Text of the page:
In a recent trip to Oakland, I stand on a side street with three other queer women.  On this corner is a café nobody seems to know the name of but they know where it is and go there.  On the sidewalk all along the front and side of the café are tables and chairs, every single one full.  Among these people within and without the café there is a good number of old seventies Berkeley radical literati.  It has been oh… thirty years since I have seen them.

The seventies is a time of the Black Power, Gay Liberation and Women's Liberation movements.  This is a time of the Berkeley Barb, Black Panthers, Shameless Hussy Press, COINTELPRO.  This is a time when I choose to write sports for PLEXUS which is a small press newspaper of radical notions: producing a women's feminist newspaper, writing about women's sports. 

I am required to go to the news collective meetings which is responsible for reporting a great upsurge of urban political activism.  In the early seventies on occasion in places like New York City or Philadelphia some underground radicals have an accident with the production of explosives.  The resultant explosion takes out them and a tenement block.  There are robberies of large sums of money.  A rich heiress is kidnapped and turned into an urban guerilla (what's known as terrorist and looter in 2004 terminology).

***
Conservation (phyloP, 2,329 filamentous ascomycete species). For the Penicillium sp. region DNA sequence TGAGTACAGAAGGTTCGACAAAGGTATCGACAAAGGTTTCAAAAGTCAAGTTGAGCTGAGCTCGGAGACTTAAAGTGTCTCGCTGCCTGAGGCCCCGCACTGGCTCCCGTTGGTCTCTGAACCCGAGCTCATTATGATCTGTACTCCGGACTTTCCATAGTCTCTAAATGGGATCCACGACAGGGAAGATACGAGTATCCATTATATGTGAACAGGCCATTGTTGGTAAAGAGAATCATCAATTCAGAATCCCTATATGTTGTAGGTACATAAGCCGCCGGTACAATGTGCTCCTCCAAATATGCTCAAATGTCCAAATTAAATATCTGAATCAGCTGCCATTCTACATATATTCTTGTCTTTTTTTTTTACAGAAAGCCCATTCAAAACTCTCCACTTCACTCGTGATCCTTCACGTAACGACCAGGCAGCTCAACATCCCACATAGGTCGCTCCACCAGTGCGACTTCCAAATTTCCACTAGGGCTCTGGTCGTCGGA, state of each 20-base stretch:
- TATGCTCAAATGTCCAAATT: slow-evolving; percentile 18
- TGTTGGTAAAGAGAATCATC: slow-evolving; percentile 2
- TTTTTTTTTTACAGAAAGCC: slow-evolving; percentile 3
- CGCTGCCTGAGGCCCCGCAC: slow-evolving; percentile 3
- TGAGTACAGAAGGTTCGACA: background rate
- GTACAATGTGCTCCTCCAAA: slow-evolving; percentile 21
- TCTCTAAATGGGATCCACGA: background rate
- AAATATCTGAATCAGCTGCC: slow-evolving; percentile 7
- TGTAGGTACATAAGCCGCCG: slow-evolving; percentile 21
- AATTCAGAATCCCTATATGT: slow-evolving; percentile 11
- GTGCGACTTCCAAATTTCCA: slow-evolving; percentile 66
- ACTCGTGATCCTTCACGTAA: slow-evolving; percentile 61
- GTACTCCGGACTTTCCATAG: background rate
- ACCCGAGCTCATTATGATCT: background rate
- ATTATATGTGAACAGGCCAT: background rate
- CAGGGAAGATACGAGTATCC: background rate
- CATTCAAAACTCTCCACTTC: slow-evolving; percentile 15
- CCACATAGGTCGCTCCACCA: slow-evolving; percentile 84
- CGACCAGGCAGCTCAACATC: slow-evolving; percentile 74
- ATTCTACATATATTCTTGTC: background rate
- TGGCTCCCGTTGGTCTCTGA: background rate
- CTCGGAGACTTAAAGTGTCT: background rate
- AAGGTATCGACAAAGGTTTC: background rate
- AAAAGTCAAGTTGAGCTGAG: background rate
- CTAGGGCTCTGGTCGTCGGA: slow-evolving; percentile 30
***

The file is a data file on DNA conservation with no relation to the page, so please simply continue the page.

The guerillas are few.  The rest of us are caught up in a high wind of creativity, activity, productivity.  There is an urgency to get it done.  We spend hours talking about what "it" is: feminist presses, women's coffee houses and bookstores, newspapers and magazines, and women's land.   We talk about woman hating, gynocide, music production companies, birth control, sexuality.  We are rushing to dream a new world.  We think we will get "it" done soon.

It is a time when we become aware that the federal government isn't benevolent.  Dissent is not a right, it is a threatening bother.  So the government moves to squelch even the hint of a threat.  It is a time when the government sends provocateurs to blend in with the restless, to stir up trouble where there is none.  It is a time when informants are rampant; if they don't get a good story, they create one.  The government initiates COINTELPRO.  Phones are tapped, people followed, groups infiltrated.

The tactics are aggressive, divisive, destructive, effective.  The social, political movements are set back by pressures from within and without the groups.  The intent is to divide and destroy lawful political dissent.  People lose their jobs; some people lose their sanity, faith, courage; and the lives of many people are unnecessarily shattered.  Not one CIA or FBI detention, action or list is lawful.  Still it happens all over the country.

The nineties are the sixties upside down.  We are suppressed and tricked by the smiley good will of Clinton.  The millennium is the seventies unmasked.  There is no Tricky Dicky (Nixon); we have Master George and Darth Dick.  What happens in the seventies illegally, is now made legal.  The government can spy at will on the citizens of this country and with the blessing of congress.